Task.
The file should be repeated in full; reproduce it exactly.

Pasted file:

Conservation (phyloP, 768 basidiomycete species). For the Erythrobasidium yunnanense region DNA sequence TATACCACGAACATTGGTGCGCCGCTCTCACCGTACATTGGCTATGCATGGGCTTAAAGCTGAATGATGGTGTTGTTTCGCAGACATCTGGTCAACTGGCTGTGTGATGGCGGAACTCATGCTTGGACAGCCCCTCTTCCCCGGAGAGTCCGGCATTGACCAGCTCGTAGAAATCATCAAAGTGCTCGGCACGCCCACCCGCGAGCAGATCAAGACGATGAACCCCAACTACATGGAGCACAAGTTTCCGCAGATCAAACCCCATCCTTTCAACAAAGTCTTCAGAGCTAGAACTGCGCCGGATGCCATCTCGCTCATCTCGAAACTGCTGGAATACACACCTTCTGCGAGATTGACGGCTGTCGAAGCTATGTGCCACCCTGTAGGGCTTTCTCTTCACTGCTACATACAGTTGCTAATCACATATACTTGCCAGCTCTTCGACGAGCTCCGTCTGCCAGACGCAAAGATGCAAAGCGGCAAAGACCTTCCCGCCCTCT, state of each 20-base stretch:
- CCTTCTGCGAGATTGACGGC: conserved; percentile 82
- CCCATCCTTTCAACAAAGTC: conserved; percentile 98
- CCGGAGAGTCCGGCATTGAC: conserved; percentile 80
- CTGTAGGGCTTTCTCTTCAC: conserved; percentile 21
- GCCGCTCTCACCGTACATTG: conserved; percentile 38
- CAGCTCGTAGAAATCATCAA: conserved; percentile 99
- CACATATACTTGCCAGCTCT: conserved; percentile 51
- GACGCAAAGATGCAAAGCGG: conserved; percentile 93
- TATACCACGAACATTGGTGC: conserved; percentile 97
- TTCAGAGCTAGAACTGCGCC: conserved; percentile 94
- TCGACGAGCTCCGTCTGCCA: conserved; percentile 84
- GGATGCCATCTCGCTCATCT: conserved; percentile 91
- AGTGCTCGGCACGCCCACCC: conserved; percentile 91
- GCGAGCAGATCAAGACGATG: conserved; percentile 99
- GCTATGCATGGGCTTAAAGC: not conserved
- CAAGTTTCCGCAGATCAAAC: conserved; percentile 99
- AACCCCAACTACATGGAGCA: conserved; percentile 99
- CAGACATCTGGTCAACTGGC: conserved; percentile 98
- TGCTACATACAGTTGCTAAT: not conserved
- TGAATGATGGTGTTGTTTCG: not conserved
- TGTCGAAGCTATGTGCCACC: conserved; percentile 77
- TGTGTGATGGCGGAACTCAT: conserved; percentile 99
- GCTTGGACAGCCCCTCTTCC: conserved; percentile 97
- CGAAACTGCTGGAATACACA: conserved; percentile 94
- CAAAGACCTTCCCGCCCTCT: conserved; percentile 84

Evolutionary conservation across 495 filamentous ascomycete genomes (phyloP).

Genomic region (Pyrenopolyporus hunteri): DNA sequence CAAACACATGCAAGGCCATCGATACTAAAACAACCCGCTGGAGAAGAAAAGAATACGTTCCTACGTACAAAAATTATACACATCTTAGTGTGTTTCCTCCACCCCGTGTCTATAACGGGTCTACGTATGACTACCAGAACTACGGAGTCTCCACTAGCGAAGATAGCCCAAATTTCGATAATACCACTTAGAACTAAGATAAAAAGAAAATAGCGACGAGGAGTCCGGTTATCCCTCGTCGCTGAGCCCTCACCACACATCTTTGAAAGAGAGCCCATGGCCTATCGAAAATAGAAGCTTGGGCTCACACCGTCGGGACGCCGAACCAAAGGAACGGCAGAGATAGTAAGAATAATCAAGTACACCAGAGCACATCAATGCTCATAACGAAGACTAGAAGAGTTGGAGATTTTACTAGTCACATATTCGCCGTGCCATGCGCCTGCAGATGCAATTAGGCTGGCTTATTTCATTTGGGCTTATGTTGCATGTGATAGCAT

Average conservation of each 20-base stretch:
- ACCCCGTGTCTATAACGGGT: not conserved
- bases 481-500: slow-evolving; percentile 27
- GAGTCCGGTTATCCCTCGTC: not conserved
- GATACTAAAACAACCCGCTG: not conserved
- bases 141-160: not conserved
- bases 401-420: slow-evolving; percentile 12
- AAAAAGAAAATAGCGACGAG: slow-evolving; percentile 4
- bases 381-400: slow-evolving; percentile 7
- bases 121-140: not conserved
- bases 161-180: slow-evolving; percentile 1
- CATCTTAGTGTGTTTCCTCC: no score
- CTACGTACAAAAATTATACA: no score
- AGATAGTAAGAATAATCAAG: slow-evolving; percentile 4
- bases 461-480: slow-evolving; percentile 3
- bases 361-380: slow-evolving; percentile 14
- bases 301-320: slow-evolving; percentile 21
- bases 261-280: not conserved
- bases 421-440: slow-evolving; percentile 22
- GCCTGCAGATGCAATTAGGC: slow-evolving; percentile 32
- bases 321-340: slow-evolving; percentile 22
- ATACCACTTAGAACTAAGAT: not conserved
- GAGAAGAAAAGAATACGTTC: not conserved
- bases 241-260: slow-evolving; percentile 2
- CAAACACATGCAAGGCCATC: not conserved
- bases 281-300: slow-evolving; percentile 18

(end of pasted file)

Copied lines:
Conservation (phyloP, 768 basidiomycete species). For the Erythrobasidium yunnanense region DNA sequence TATACCACGAACATTGGTGCGCCGCTCTCACCGTACATTGGCTATGCATGGGCTTAAAGCTGAATGATGGTGTTGTTTCGCAGACATCTGGTCAACTGGCTGTGTGATGGCGGAACTCATGCTTGGACAGCCCCTCTTCCCCGGAGAGTCCGGCATTGACCAGCTCGTAGAAATCATCAAAGTGCTCGGCACGCCCACCCGCGAGCAGATCAAGACGATGAACCCCAACTACATGGAGCACAAGTTTCCGCAGATCAAACCCCATCCTTTCAACAAAGTCTTCAGAGCTAGAACTGCGCCGGATGCCATCTCGCTCATCTCGAAACTGCTGGAATACACACCTTCTGCGAGATTGACGGCTGTCGAAGCTATGTGCCACCCTGTAGGGCTTTCTCTTCACTGCTACATACAGTTGCTAATCACATATACTTGCCAGCTCTTCGACGAGCTCCGTCTGCCAGACGCAAAGATGCAAAGCGGCAAAGACCTTCCCGCCCTCT, state of each 20-base stretch:
- CCTTCTGCGAGATTGACGGC: conserved; percentile 82
- CCCATCCTTTCAACAAAGTC: conserved; percentile 98
- CCGGAGAGTCCGGCATTGAC: conserved; percentile 80
- CTGTAGGGCTTTCTCTTCAC: conserved; percentile 21
- GCCGCTCTCACCGTACATTG: conserved; percentile 38
- CAGCTCGTAGAAATCATCAA: conserved; percentile 99
- CACATATACTTGCCAGCTCT: conserved; percentile 51
- GACGCAAAGATGCAAAGCGG: conserved; percentile 93
- TATACCACGAACATTGGTGC: conserved; percentile 97
- TTCAGAGCTAGAACTGCGCC: conserved; percentile 94
- TCGACGAGCTCCGTCTGCCA: conserved; percentile 84
- GGATGCCATCTCGCTCATCT: conserved; percentile 91
- AGTGCTCGGCACGCCCACCC: conserved; percentile 91
- GCGAGCAGATCAAGACGATG: conserved; percentile 99
- GCTATGCATGGGCTTAAAGC: not conserved
- CAAGTTTCCGCAGATCAAAC: conserved; percentile 99
- AACCCCAACTACATGGAGCA: conserved; percentile 99
- CAGACATCTGGTCAACTGGC: conserved; percentile 98
- TGCTACATACAGTTGCTAAT: not conserved
- TGAATGATGGTGTTGTTTCG: not conserved
- TGTCGAAGCTATGTGCCACC: conserved; percentile 77
- TGTGTGATGGCGGAACTCAT: conserved; percentile 99
- GCTTGGACAGCCCCTCTTCC: conserved; percentile 97
- CGAAACTGCTGGAATACACA: conserved; percentile 94
- CAAAGACCTTCCCGCCCTCT: conserved; percentile 84

Evolutionary conservation across 495 filamentous ascomycete genomes (phyloP).

Genomic region (Pyrenopolyporus hunteri): DNA sequence CAAACACATGCAAGGCCATCGATACTAAAACAACCCGCTGGAGAAGAAAAGAATACGTTCCTACGTACAAAAATTATACACATCTTAGTGTGTTTCCTCCACCCCGTGTCTATAACGGGTCTACGTATGACTACCAGAACTACGGAGTCTCCACTAGCGAAGATAGCCCAAATTTCGATAATACCACTTAGAACTAAGATAAAAAGAAAATAGCGACGAGGAGTCCGGTTATCCCTCGTCGCTGAGCCCTCACCACACATCTTTGAAAGAGAGCCCATGGCCTATCGAAAATAGAAGCTTGGGCTCACACCGTCGGGACGCCGAACCAAAGGAACGGCAGAGATAGTAAGAATAATCAAGTACACCAGAGCACATCAATGCTCATAACGAAGACTAGAAGAGTTGGAGATTTTACTAGTCACATATTCGCCGTGCCATGCGCCTGCAGATGCAATTAGGCTGGCTTATTTCATTTGGGCTTATGTTGCATGTGATAGCAT

Average conservation of each 20-base stretch:
- ACCCCGTGTCTATAACGGGT: not conserved
- bases 481-500: slow-evolving; percentile 27
- GAGTCCGGTTATCCCTCGTC: not conserved
- GATACTAAAACAACCCGCTG: not conserved
- bases 141-160: not conserved
- bases 401-420: slow-evolving; percentile 12
- AAAAAGAAAATAGCGACGAG: slow-evolving; percentile 4
- bases 381-400: slow-evolving; percentile 7
- bases 121-140: not conserved
- bases 161-180: slow-evolving; percentile 1
- CATCTTAGTGTGTTTCCTCC: no score
- CTACGTACAAAAATTATACA: no score
- AGATAGTAAGAATAATCAAG: slow-evolving; percentile 4
- bases 461-480: slow-evolving; percentile 3
- bases 361-380: slow-evolving; percentile 14
- bases 301-320: slow-evolving; percentile 21
- bases 261-280: not conserved
- bases 421-440: slow-evolving; percentile 22
- GCCTGCAGATGCAATTAGGC: slow-evolving; percentile 32
- bases 321-340: slow-evolving; percentile 22
- ATACCACTTAGAACTAAGAT: not conserved
- GAGAAGAAAAGAATACGTTC: not conserved
- bases 241-260: slow-evolving; percentile 2
- CAAACACATGCAAGGCCATC: not conserved
- bases 281-300: slow-evolving; percentile 18